Speaker Zoe Constantopoulou was among the Syriza MPs who rebelled


Former Finance Minister Yanis Varoufakis was another vocal opponent of the measures.

Energy Minister Panagiotis Lafazanis and Deputy Labour Minister Dimitris Stratoulis also voted against the package, prompting speculation they could lose their jobs in a reshuffle.

In his address to parliament Mr Tsipras said: "I acknowledge the fiscal measures are harsh, that they won't benefit the Greek economy, but I'm forced to accept them."

He added: "The Greek people can understand the difference between those who fight in an unfair battle and those who just hand in their weapons."

He also said it was a "positive development" that one of Greece's creditors, the IMF, had suggested that the bailout did not go far enough - and that some debts would need to be written off.

'The easy part'

Mr Sakellaridis said the vote was a first important step towards a deal and hinted that the government would try to remain in office despite losing its majority.

"The basic priority of the prime minister and the government is the immediate and successful completion of the agreement," he said.

Since capital controls were imposed and the banks shut, Greeks have been limited to withdrawing €60 a day.

For Greece to secure its new funds, it must win approval from a number of parliaments in the 18 other eurozone states. Germany will  vote on the deal on Friday as will a key parliamentary committee in Finland.

German Finance Minister Wolfgang Schaeuble, known for his hardline approach, told national radio he would submit a request for parliament to reopen negotiations on the third bailout with "full conviction".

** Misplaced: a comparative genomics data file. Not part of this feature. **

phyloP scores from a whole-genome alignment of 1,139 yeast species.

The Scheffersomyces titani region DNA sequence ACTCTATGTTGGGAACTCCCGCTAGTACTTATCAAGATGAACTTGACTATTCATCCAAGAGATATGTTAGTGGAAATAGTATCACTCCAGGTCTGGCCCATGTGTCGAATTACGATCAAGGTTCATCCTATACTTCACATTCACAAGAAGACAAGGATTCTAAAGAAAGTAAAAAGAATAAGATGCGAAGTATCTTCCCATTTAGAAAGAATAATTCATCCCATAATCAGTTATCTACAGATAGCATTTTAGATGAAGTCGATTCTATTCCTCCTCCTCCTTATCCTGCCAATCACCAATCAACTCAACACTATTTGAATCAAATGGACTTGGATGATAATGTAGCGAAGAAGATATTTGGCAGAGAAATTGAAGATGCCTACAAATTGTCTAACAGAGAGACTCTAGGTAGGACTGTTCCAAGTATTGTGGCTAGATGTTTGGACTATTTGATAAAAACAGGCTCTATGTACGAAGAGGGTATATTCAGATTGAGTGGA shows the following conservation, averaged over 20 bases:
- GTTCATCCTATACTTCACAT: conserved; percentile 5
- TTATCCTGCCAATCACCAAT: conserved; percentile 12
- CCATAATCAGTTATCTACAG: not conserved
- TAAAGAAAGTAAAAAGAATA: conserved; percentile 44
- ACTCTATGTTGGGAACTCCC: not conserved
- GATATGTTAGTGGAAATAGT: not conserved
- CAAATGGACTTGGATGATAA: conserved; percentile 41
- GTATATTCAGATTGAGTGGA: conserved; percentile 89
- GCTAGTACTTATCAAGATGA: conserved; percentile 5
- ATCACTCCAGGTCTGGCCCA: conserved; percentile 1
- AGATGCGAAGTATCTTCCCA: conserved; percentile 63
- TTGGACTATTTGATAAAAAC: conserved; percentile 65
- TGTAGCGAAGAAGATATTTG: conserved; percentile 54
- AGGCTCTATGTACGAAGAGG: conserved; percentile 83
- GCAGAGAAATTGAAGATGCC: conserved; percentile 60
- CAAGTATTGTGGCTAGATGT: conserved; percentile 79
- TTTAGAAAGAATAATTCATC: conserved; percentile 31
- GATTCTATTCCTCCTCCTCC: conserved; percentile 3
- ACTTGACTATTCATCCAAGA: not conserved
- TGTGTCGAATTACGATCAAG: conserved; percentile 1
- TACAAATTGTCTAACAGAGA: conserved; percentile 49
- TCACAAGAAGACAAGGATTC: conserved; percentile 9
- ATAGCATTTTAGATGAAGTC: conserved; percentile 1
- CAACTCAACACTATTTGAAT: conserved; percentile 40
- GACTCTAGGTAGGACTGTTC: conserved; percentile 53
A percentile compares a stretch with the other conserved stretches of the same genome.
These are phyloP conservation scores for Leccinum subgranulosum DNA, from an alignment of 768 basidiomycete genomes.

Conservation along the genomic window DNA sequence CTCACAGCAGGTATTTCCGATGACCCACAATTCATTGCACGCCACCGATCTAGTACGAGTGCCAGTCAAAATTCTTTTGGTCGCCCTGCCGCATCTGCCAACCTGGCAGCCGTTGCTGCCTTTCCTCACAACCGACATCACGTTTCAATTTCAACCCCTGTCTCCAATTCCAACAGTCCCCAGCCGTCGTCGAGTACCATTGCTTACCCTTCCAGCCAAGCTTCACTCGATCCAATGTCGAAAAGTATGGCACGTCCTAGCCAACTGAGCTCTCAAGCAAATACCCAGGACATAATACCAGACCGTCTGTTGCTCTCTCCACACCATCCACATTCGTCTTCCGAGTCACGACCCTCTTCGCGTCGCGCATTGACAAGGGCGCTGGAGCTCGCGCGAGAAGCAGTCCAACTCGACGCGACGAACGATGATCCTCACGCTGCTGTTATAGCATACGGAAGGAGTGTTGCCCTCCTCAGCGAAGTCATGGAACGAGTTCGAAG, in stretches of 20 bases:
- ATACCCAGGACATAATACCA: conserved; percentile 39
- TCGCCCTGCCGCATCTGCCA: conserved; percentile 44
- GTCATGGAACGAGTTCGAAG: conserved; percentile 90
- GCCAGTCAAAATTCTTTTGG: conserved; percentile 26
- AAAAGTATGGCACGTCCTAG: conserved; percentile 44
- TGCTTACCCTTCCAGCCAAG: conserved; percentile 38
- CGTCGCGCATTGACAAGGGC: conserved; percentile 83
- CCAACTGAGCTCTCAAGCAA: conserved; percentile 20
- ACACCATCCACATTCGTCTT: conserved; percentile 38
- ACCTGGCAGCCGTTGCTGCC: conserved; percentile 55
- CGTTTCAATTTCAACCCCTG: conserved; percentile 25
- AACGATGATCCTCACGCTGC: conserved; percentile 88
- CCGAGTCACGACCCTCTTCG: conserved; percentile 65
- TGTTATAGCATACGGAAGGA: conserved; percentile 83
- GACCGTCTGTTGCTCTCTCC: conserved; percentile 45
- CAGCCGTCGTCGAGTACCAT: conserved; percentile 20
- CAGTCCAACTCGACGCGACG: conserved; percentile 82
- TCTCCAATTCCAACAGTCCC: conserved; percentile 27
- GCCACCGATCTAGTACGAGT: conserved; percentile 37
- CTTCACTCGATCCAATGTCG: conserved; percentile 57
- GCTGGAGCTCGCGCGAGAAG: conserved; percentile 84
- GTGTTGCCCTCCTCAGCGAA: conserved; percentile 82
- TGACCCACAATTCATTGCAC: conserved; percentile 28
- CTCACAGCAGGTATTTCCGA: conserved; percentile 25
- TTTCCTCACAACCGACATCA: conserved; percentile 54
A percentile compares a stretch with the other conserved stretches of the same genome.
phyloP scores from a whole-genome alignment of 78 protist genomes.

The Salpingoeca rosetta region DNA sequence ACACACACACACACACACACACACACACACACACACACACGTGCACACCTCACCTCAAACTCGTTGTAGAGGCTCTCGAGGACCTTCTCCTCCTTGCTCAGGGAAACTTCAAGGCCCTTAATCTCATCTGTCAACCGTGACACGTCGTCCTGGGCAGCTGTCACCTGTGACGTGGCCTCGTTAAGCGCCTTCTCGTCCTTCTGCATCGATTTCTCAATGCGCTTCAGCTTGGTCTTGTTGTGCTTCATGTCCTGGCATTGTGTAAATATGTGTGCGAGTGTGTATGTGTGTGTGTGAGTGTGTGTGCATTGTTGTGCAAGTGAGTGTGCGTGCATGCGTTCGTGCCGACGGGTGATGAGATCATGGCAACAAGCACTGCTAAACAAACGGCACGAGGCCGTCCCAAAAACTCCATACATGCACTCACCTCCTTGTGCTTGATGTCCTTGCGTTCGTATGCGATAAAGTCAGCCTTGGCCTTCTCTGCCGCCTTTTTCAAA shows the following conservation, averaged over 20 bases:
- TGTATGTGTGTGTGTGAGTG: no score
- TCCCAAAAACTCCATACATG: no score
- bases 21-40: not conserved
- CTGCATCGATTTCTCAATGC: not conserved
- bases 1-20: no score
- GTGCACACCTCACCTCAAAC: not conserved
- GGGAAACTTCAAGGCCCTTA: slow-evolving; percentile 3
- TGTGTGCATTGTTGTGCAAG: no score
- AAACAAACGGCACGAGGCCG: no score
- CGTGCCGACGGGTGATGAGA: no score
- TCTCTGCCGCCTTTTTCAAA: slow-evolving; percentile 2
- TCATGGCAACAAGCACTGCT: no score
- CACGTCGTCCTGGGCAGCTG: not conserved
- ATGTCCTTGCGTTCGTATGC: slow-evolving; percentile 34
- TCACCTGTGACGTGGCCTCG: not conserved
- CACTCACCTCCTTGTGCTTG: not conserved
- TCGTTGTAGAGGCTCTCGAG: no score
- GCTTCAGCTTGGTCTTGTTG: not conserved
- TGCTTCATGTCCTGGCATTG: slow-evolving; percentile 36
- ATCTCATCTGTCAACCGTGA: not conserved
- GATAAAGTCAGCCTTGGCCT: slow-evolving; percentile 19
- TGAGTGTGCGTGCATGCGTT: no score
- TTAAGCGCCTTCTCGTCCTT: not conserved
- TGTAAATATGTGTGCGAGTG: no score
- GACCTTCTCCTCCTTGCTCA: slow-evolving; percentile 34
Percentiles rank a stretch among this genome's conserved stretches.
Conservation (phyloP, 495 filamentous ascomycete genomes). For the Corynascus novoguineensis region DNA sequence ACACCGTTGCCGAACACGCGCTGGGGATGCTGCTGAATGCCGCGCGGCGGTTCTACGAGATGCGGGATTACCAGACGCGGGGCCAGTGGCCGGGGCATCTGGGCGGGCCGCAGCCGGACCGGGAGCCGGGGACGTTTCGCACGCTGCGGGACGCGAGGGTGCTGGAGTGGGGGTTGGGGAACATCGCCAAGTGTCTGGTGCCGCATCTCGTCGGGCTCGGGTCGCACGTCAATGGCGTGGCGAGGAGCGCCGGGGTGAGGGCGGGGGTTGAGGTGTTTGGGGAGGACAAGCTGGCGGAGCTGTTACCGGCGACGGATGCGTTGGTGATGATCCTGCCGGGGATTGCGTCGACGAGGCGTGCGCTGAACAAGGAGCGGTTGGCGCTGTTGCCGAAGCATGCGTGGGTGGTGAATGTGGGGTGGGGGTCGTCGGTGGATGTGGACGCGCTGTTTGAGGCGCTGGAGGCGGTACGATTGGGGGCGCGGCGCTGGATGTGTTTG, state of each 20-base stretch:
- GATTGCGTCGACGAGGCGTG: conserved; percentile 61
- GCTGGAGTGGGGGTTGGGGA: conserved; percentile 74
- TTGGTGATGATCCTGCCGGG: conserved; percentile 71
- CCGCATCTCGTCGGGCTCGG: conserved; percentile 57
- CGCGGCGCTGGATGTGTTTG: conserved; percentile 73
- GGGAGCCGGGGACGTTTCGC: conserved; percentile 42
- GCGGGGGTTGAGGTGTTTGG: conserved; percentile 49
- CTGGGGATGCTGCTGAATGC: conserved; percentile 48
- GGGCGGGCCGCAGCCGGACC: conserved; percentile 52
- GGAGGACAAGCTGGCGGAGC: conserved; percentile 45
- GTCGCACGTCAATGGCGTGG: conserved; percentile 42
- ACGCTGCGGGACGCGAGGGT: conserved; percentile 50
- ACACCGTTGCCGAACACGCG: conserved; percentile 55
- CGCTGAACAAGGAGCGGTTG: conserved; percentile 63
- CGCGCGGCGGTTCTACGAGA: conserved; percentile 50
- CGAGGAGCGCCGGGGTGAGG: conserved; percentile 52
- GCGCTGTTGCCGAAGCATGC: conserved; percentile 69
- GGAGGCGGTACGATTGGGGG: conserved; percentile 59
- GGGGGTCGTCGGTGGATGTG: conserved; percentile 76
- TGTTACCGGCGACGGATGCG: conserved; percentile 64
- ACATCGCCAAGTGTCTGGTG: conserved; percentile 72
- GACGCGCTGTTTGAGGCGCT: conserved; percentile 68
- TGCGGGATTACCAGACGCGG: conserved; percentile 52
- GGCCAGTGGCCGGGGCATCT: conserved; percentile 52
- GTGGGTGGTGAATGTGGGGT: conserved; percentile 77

But he also said he believed a temporary "Grexit" - Greece leaving the eurozone - would perhaps be a better option.

Meanwhile Slovakia's Finance Minister Peter Kazimir said in a tweet he welcomed "the positive vote" but said "this is the easier part of the deal".

Greece must also commit to a major overhaul of the civil justice system by 22 July and agree to more privatisation, to review collective bargaining and industrial action and make market reforms, including Sunday trading.

The vote in the early hours of Thursday approved:

  • VAT changes including a top rate of 23% to take in processed food and restaurants; a 13% rate to cover fresh food, energy bills, water and hotel stays; and a 6% rate for medicines and books

  • An increase in corporation tax from 26% to 29% for small companies

  • An increase in luxury taxes on big cars, boats and swimming pools

  • An end to early retirement by 2022, increasing the retirement age to 67

Opponents of the bailout measures took to the streets of Athens in mainly peaceful protests ahead of the vote. However, one group threw petrol bombs at police officers who responded with tear gas.

Unions and trade associations representing civil servants, municipal workers and pharmacy owners also went on strike on Wednesday.


                        Riot police were deployed to disperse the protesters